Books On Books Collection – Antoine Lefebvre Éditions

I Can’t Breathe (2015)

I Can’t Breathe (2015)
Antoine Lefebvre Éditions
Saddle-stitched with staples. Digital print. 16 pages. H218 x W178 mm. Edition of 100 copies. Acquired from the artist, 29 August 2020.

I Can’t Breathe is the first publication made under Lefebvre’s imprint. He labels it a “zine” and calls it a “gut reaction” to the murder of Eric Garner. Lefebvre is one of several book artists who have lifted up Garner’s last words or his name since 17 July 2014. The work makes its simple but powerful statement by bordering the cover’s monumental black square with white and enveloping the eleven utterances of Garner’s last words in a field of white.

Monument to the Third International (2015)

Monument to the Third International (2015)
Antoine Lefebvre Éditions
Book object, 200 x 150 x 50 mm (closed), 350 mm diameter (open). Edition of 12 + 4 AP, of which this is #4. Acquired from the artist, 29 August 2020.

The second work under his own imprint, this sculptural artist’s book pays homage to Vladimir Tatlin’s Constructivist tower design for a monument to the Communist International, known as the Comintern or Third International, which lasted from 1919 to 1943.

When opened along its horizontal axis, the work echoes the shape of Tatin’s tower design. Also, when closed, the book’s fore-edge mimics the 1964 version of Dan Flavin’s “Monument” For V. Tatlin, bringing it into the category of “homage to an homage”, such as Michalis Pichler’s homage to Marcel Broodthaers’ homage to Stéphane Mallarmé or, from genres other than book art, Johan Karlsson’s homage to Vera Molnár’s homage to Albrecht Durer or, to stretch a point, Nam June Paik’s homage to Albers’ Homage to the Square or Andrew Wenrick’s homage to the same.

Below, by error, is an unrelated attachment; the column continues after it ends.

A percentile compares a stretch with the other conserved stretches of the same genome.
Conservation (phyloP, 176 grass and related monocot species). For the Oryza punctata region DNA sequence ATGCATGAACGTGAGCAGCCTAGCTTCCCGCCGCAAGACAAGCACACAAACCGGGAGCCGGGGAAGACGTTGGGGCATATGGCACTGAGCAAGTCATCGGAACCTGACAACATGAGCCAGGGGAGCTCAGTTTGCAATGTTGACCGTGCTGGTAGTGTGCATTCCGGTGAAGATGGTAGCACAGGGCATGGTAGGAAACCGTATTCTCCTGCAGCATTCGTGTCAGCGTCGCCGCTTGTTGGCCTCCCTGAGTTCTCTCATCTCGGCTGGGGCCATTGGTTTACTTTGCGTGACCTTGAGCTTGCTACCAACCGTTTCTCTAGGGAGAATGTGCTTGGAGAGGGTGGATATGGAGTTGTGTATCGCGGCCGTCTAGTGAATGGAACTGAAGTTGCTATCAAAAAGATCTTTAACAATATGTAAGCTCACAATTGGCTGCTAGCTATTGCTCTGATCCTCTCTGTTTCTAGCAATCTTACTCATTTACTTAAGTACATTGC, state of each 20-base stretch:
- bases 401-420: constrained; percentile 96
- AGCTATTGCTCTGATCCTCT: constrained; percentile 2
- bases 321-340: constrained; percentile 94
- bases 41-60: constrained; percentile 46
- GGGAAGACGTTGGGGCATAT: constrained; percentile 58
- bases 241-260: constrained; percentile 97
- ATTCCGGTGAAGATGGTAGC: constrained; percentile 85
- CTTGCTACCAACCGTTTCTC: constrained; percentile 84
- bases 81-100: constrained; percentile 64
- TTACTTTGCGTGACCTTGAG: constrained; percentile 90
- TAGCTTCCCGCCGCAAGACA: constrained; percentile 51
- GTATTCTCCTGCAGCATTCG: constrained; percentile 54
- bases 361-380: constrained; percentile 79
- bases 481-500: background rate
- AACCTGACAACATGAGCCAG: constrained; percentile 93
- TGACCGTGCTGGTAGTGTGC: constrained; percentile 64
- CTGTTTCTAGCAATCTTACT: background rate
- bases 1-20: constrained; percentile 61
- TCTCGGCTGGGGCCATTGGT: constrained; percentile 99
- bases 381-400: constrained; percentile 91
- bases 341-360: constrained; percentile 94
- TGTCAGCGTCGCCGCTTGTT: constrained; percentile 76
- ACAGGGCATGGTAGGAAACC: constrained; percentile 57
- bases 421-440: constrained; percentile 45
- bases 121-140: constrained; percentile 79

Tatin (1920), Flavin (1964), Lefebvre (2015)

Lefebvre’s Monument is a ludic masterpiece to be read with the hands as well as the eyes. Its physicality and whiteness might remind the viewer “The White Heat”, organized by Marc Straus. Held, or looked at, in its closed state, it might recall the more somber Absence by J. Meejin Yoo.

Opening the work.

Closing the work.

Artiste Éditeur (2018)

Lefebvre first came to this collection’s attention at the exhibition “Publishing as an Artistic Toolbox, Vienna, 28 January 2018”. His entry was an entire library —  La Bibliothèque Fantastique (2009-2013).

Photos: Books On Books Collection.

Lefebvre thinks of himself not as an artist and publisher but rather as an “artist publisher” — artiste éditeur — which is the title of the book based on his dissertation. Lefebvre not only expounds his thesis in the pages of the book, he demonstrates — or rather realizes — it in La Bibliothèque Fantastique (LBF).

Artiste Éditeur (2018)
Antoine Lefebvre
H297 x W210 mm, 176 pages.

The works in LBF appropriate covers, titles, images and arguments in a way to enacts conversations among the appropriated, with Lefebvre and with the reader. The works draw on a wide variety of artists and writers: Roland Barthes, Walter Benjamin, Joseph Beuys, Jorge Luis Borges, Ulises Carrión, Noam Chomsky, August von Cieszkowski, Guy Debord, Jacques Derrida, Marcel Duchamp, Michel Foucault, Ernst Gombrich, Georg Wilhelm Hegel, Joseph Kosuth, Jacques Lacan, Marshall McLuhan, Stéphane Mallarmé, A. Mœglin-Delcroix, Jean-Luc Nancy, Jean Paul Sartre, Ferdinand de Saussure, Ludwig Wittgenstein and many others.

More than “drawing on” the appropriated, LBF draws their thoughts into the digital twentieth and twenty-first centuries conversation about artists’ books and book art. Two of Lefebvre’s more discursive contributions to LBF constitute an “artist publisher” statement and a manifesto for LBF and himself: